New White House Program Will Help Low To Middle Class Get Mortgages

A new initiative announced by the White House, looks to broaden the scope of the federal effort to restore housing market stability — without further burdening taxpayers — …

A new initiative announced by the White House, looks to broaden the scope of the federal effort to restore housing market stability — without further burdening taxpayers — and focuses on state and local finance agencies. By working to suppress mortgage rates and facilitate access to financing, the plan’s chief benefactors will be low to middle income working families and first-time homebuyers. For more on this, see the following article from Housing Predictor.

A new program announced by the White House for state and local finance agencies is intended to keep mortgage rates low and expand mortgage lending. The program is part of the Obama administration’s plan to stabilize the housing market.

The program would expand lending for low and middle income borrowers through local Housing Finance Agencies (HFAs), making it more affordable for those who want to buy a home, refinance or rent. The initiative has two parts, a new bond purchase program to support lending and a temporary credit program to improve access to credit-strapped consumers.

The program was unveiled after federal officials worked with local agencies three months to iron out details before making it available to local agencies. Government officials say the plan will provide hundreds of thousands of mortgages for families and enable the development and rehabilitation of tens of thousands of affordable rental properties.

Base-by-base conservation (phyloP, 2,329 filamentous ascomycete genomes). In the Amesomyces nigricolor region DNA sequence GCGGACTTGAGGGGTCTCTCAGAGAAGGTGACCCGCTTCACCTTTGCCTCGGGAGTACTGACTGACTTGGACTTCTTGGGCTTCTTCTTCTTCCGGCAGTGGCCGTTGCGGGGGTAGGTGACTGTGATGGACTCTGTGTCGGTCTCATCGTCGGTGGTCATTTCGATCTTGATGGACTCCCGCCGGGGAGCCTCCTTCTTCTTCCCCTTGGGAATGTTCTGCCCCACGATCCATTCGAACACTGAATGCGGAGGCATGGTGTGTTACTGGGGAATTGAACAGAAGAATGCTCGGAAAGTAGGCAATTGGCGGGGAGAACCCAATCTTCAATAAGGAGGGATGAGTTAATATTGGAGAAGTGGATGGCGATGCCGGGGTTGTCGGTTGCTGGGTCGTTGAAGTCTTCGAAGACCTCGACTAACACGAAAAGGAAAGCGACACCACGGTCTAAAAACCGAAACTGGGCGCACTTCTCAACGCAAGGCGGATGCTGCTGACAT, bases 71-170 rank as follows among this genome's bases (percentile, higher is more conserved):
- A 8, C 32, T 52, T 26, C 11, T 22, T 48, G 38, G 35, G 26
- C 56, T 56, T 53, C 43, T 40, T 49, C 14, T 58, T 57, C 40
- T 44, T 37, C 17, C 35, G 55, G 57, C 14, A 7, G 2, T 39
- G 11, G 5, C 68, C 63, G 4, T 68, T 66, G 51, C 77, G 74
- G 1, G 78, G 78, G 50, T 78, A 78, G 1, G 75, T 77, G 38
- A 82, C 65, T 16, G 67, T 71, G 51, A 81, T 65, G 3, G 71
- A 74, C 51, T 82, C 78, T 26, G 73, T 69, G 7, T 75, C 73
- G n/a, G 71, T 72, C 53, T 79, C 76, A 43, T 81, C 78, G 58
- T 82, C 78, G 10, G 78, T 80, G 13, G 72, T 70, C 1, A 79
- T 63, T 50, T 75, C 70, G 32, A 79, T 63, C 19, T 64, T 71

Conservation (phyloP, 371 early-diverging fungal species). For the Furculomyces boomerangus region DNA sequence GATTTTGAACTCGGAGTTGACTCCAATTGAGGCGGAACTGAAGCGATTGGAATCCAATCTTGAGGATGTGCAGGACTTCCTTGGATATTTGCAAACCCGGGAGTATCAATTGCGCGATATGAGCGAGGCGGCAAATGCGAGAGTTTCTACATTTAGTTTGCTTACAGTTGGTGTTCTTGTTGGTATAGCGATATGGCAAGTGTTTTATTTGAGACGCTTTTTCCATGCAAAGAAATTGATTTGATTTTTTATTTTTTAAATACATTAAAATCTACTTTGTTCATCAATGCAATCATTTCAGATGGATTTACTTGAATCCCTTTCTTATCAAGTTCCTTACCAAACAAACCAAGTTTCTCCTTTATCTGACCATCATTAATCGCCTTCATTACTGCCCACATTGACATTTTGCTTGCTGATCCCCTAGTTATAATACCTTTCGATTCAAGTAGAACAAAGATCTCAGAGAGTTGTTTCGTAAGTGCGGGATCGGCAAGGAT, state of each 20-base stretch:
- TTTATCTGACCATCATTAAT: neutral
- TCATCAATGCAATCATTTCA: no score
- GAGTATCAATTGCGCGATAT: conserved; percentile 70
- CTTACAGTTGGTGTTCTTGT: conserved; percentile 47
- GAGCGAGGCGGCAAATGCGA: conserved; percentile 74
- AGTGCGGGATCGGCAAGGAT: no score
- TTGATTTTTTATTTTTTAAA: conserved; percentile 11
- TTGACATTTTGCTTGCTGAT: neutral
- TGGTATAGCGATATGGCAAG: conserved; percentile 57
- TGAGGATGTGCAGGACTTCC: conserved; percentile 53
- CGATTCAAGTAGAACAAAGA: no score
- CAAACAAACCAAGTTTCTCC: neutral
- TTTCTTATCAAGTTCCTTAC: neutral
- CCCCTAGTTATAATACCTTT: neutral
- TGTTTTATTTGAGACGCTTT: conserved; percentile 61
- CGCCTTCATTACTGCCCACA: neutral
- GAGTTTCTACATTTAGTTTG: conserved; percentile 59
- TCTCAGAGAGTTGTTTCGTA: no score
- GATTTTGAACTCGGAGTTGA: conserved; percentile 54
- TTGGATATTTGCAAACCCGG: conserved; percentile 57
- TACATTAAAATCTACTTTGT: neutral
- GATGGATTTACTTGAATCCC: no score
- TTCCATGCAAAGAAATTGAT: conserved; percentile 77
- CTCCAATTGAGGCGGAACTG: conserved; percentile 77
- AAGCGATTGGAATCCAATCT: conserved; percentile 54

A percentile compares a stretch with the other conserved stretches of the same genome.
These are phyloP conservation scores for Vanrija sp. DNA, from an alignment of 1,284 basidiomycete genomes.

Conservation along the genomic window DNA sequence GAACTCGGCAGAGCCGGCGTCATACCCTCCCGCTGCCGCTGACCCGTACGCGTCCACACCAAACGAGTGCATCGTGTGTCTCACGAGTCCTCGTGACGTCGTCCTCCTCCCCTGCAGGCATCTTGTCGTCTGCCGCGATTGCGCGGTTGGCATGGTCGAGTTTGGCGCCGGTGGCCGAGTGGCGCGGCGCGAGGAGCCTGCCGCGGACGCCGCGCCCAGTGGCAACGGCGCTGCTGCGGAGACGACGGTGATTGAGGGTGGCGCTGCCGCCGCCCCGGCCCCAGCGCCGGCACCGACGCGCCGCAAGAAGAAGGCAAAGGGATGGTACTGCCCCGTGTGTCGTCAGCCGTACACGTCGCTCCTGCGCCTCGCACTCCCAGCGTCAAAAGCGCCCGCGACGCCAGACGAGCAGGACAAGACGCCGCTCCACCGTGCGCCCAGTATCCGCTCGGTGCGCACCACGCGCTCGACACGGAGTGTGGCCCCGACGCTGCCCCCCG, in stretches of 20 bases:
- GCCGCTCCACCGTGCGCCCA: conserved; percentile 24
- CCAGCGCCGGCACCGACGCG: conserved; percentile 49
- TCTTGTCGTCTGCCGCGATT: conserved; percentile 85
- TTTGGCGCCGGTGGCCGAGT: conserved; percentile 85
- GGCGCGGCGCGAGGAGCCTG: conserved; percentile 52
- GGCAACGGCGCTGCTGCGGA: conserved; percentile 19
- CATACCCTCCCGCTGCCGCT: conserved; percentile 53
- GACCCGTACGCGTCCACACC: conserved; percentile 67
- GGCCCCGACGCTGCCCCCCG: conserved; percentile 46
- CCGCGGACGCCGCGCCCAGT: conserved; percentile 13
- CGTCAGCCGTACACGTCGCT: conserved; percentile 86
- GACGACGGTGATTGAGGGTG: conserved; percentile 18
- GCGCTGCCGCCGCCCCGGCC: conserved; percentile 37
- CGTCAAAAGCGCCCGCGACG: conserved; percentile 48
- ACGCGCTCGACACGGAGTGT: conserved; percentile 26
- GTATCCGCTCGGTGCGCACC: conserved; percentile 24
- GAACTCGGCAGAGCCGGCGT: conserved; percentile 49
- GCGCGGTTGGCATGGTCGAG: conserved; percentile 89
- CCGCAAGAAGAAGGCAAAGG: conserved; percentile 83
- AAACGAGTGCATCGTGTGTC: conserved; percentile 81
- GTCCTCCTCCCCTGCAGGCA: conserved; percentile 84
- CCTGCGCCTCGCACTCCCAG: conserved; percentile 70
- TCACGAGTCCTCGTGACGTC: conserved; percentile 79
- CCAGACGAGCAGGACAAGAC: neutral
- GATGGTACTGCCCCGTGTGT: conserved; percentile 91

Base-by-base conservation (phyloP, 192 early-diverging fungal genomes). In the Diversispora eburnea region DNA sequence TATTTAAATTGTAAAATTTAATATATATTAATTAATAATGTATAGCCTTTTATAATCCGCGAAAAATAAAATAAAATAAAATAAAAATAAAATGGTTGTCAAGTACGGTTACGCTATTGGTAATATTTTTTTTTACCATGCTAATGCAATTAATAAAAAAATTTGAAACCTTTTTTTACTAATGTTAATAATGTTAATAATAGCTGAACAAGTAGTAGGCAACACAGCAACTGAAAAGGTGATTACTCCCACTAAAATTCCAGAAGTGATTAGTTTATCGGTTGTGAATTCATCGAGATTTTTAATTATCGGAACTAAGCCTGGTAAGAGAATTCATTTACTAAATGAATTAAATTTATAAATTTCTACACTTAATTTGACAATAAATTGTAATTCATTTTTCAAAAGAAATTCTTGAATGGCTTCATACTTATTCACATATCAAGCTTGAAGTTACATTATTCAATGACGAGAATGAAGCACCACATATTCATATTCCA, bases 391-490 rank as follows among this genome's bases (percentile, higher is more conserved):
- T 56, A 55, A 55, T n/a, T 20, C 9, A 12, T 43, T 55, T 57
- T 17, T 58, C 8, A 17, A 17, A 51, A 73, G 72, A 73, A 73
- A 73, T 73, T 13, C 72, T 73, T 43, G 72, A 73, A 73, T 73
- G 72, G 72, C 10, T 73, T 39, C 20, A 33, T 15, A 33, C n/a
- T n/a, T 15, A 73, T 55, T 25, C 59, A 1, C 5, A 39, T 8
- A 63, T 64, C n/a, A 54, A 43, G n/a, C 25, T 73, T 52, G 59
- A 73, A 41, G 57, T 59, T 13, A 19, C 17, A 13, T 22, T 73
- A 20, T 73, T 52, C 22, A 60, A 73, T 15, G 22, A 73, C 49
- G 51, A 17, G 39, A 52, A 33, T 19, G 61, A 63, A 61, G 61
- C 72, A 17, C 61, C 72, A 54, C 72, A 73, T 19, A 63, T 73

The plan will be implemented at little or no cost to taxpayers since it will be paid for by local agencies as a temporary program, according to government officials.

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“This proposal allows HFAs to continue offering below-market rate financing to first-time homebuyers, and we are ready and well-positioned to immediately begin implementing these critical programs,” said Susan Dewey, president of the National Council of State Housing Agencies.

“This initiative is critical to helping working families maintain access to affordable rental housing and homeownership in tough economic times,” said Treasury Secretary Tim Geithner. “Through the years, many low and moderate income Americans have been well served by state and local HFAs, but the housing downturn has hit these organizations too.

“Through this initiative, the administration aims to help HFAs jump start new lending to borrowers who might not otherwise be served and to better support the financing costs of their current programs – key components in stabilizing the housing market overall.”

Fannie Mae and Freddie Mac will implement the program, according to Federal Housing Finance Agency (FHFA) Acting Director Edward J. DeMarco. “The HFA program has been structured to be on commercially reasonable terms” for both government sponsored enterprises.

A New Issue Bond Program (NIBP) will provide temporary financing for HFAs to issue new mortgage bonds. The Treasury Department will purchase securities of Fannie Mae and Freddie Mac backed by new mortgage revenue bonds. The program is being developed to support several hundred thousand new mortgages to first-time homebuyers in 2010, and aid in refinancing homeowners at-risk of foreclosure. The new bonds will also support the development of rental housing units.

“The administration’s housing bond purchase plan will allow us to serve thousands of additional families in Florida by offering much lower interest rates on mortgage loans,” said Steve Auger of the Florida Housing Finance Corporation.

The program is designed to be temporary to help bridge the gap until local agencies are able to obtain funding to supply mortgages from regular capital markets once the credit crisis improves. Local agencies will pay a fee to participate in the program, which may be joined by HFAs by applying to the Treasury Department.

This article has been republished from Housing Predictor. You can also view this article at
Housing Predictor, a real estate analysis and forecasting site.



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